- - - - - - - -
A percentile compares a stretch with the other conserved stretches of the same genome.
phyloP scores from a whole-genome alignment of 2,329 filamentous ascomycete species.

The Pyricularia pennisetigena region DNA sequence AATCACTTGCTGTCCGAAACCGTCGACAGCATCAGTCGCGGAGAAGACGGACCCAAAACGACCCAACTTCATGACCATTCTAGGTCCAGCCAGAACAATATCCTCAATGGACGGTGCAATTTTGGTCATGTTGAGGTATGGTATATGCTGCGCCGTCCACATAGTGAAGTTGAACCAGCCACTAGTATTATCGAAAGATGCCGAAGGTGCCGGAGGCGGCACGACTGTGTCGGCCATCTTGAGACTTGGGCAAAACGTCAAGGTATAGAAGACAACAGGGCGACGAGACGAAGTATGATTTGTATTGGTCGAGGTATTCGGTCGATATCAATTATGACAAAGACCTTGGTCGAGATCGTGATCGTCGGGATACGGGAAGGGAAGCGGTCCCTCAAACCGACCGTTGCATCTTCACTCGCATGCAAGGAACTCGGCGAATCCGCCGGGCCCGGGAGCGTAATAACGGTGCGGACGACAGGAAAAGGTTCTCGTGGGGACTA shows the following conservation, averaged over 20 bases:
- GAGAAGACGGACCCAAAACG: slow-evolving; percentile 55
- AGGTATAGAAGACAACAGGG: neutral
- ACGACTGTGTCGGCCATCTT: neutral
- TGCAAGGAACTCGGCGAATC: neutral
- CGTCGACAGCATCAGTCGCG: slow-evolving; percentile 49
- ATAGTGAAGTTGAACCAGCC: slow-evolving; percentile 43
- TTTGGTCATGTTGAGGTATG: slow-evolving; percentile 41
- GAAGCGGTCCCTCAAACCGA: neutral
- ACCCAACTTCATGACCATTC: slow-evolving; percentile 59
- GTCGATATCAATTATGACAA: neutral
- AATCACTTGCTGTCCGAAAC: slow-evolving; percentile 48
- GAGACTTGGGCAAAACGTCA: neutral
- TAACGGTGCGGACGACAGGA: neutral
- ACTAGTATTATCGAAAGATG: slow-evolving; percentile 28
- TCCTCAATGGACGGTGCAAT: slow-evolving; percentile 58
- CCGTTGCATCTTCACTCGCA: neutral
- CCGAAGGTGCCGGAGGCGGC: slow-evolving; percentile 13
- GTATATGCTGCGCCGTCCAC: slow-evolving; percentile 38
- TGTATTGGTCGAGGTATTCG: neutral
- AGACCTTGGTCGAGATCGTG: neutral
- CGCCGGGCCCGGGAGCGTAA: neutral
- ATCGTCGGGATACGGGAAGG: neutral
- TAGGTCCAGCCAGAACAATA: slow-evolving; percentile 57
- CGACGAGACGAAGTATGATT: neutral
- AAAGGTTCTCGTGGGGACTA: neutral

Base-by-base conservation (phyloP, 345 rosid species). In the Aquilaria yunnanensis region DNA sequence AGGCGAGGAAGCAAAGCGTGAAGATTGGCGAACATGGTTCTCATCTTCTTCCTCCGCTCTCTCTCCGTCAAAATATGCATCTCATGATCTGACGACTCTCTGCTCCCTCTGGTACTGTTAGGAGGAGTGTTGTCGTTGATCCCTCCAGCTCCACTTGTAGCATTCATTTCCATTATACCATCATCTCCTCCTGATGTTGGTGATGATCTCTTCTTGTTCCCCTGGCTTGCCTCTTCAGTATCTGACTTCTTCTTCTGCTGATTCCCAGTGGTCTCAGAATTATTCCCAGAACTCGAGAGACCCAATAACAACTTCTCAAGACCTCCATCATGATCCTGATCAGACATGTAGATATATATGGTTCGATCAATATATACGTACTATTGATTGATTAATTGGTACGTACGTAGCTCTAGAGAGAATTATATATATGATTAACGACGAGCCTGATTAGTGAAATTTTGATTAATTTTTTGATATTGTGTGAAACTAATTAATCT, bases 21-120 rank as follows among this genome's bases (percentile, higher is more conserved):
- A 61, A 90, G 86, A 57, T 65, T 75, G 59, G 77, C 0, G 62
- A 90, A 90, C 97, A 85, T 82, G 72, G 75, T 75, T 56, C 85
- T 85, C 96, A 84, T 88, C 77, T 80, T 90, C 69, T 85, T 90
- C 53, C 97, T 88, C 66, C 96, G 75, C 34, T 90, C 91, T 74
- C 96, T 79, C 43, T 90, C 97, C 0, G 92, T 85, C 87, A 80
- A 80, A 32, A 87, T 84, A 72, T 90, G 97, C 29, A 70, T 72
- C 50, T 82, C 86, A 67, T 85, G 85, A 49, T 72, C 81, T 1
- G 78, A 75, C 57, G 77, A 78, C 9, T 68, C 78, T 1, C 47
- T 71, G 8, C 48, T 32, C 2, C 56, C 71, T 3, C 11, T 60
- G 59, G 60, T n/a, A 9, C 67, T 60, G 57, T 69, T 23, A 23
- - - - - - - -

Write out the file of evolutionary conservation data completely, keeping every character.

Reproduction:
A percentile compares a stretch with the other conserved stretches of the same genome.
phyloP scores from a whole-genome alignment of 2,329 filamentous ascomycete species.

The Pyricularia pennisetigena region DNA sequence AATCACTTGCTGTCCGAAACCGTCGACAGCATCAGTCGCGGAGAAGACGGACCCAAAACGACCCAACTTCATGACCATTCTAGGTCCAGCCAGAACAATATCCTCAATGGACGGTGCAATTTTGGTCATGTTGAGGTATGGTATATGCTGCGCCGTCCACATAGTGAAGTTGAACCAGCCACTAGTATTATCGAAAGATGCCGAAGGTGCCGGAGGCGGCACGACTGTGTCGGCCATCTTGAGACTTGGGCAAAACGTCAAGGTATAGAAGACAACAGGGCGACGAGACGAAGTATGATTTGTATTGGTCGAGGTATTCGGTCGATATCAATTATGACAAAGACCTTGGTCGAGATCGTGATCGTCGGGATACGGGAAGGGAAGCGGTCCCTCAAACCGACCGTTGCATCTTCACTCGCATGCAAGGAACTCGGCGAATCCGCCGGGCCCGGGAGCGTAATAACGGTGCGGACGACAGGAAAAGGTTCTCGTGGGGACTA shows the following conservation, averaged over 20 bases:
- GAGAAGACGGACCCAAAACG: slow-evolving; percentile 55
- AGGTATAGAAGACAACAGGG: neutral
- ACGACTGTGTCGGCCATCTT: neutral
- TGCAAGGAACTCGGCGAATC: neutral
- CGTCGACAGCATCAGTCGCG: slow-evolving; percentile 49
- ATAGTGAAGTTGAACCAGCC: slow-evolving; percentile 43
- TTTGGTCATGTTGAGGTATG: slow-evolving; percentile 41
- GAAGCGGTCCCTCAAACCGA: neutral
- ACCCAACTTCATGACCATTC: slow-evolving; percentile 59
- GTCGATATCAATTATGACAA: neutral
- AATCACTTGCTGTCCGAAAC: slow-evolving; percentile 48
- GAGACTTGGGCAAAACGTCA: neutral
- TAACGGTGCGGACGACAGGA: neutral
- ACTAGTATTATCGAAAGATG: slow-evolving; percentile 28
- TCCTCAATGGACGGTGCAAT: slow-evolving; percentile 58
- CCGTTGCATCTTCACTCGCA: neutral
- CCGAAGGTGCCGGAGGCGGC: slow-evolving; percentile 13
- GTATATGCTGCGCCGTCCAC: slow-evolving; percentile 38
- TGTATTGGTCGAGGTATTCG: neutral
- AGACCTTGGTCGAGATCGTG: neutral
- CGCCGGGCCCGGGAGCGTAA: neutral
- ATCGTCGGGATACGGGAAGG: neutral
- TAGGTCCAGCCAGAACAATA: slow-evolving; percentile 57
- CGACGAGACGAAGTATGATT: neutral
- AAAGGTTCTCGTGGGGACTA: neutral

Base-by-base conservation (phyloP, 345 rosid species). In the Aquilaria yunnanensis region DNA sequence AGGCGAGGAAGCAAAGCGTGAAGATTGGCGAACATGGTTCTCATCTTCTTCCTCCGCTCTCTCTCCGTCAAAATATGCATCTCATGATCTGACGACTCTCTGCTCCCTCTGGTACTGTTAGGAGGAGTGTTGTCGTTGATCCCTCCAGCTCCACTTGTAGCATTCATTTCCATTATACCATCATCTCCTCCTGATGTTGGTGATGATCTCTTCTTGTTCCCCTGGCTTGCCTCTTCAGTATCTGACTTCTTCTTCTGCTGATTCCCAGTGGTCTCAGAATTATTCCCAGAACTCGAGAGACCCAATAACAACTTCTCAAGACCTCCATCATGATCCTGATCAGACATGTAGATATATATGGTTCGATCAATATATACGTACTATTGATTGATTAATTGGTACGTACGTAGCTCTAGAGAGAATTATATATATGATTAACGACGAGCCTGATTAGTGAAATTTTGATTAATTTTTTGATATTGTGTGAAACTAATTAATCT, bases 21-120 rank as follows among this genome's bases (percentile, higher is more conserved):
- A 61, A 90, G 86, A 57, T 65, T 75, G 59, G 77, C 0, G 62
- A 90, A 90, C 97, A 85, T 82, G 72, G 75, T 75, T 56, C 85
- T 85, C 96, A 84, T 88, C 77, T 80, T 90, C 69, T 85, T 90
- C 53, C 97, T 88, C 66, C 96, G 75, C 34, T 90, C 91, T 74
- C 96, T 79, C 43, T 90, C 97, C 0, G 92, T 85, C 87, A 80
- A 80, A 32, A 87, T 84, A 72, T 90, G 97, C 29, A 70, T 72
- C 50, T 82, C 86, A 67, T 85, G 85, A 49, T 72, C 81, T 1
- G 78, A 75, C 57, G 77, A 78, C 9, T 68, C 78, T 1, C 47
- T 71, G 8, C 48, T 32, C 2, C 56, C 71, T 3, C 11, T 60
- G 59, G 60, T n/a, A 9, C 67, T 60, G 57, T 69, T 23, A 23